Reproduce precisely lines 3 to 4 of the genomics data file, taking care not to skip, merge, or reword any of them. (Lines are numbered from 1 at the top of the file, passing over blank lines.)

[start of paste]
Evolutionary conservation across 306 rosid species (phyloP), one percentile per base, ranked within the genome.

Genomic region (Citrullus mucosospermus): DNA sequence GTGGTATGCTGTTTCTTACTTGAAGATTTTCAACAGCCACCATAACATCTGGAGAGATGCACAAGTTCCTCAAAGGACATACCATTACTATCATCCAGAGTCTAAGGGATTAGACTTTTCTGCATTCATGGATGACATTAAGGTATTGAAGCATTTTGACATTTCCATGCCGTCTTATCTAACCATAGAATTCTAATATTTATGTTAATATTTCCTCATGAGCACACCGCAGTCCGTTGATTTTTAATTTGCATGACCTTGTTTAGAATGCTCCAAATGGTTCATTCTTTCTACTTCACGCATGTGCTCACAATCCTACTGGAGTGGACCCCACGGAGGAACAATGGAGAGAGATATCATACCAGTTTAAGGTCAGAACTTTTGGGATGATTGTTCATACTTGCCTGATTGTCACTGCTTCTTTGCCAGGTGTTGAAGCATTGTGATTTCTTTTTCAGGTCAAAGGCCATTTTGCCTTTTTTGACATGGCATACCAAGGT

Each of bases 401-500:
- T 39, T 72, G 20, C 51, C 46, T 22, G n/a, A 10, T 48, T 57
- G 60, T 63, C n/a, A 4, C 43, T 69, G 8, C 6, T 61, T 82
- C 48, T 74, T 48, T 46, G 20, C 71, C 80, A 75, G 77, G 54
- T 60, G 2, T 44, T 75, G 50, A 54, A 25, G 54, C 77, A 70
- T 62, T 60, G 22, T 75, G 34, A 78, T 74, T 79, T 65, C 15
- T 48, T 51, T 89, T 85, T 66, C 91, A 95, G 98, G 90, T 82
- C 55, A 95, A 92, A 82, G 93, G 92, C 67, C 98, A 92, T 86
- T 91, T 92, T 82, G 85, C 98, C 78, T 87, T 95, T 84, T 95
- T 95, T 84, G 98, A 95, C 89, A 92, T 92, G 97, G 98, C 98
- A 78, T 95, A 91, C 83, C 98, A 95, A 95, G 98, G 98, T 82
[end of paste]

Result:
Each of bases 401-500:
- T 39, T 72, G 20, C 51, C 46, T 22, G n/a, A 10, T 48, T 57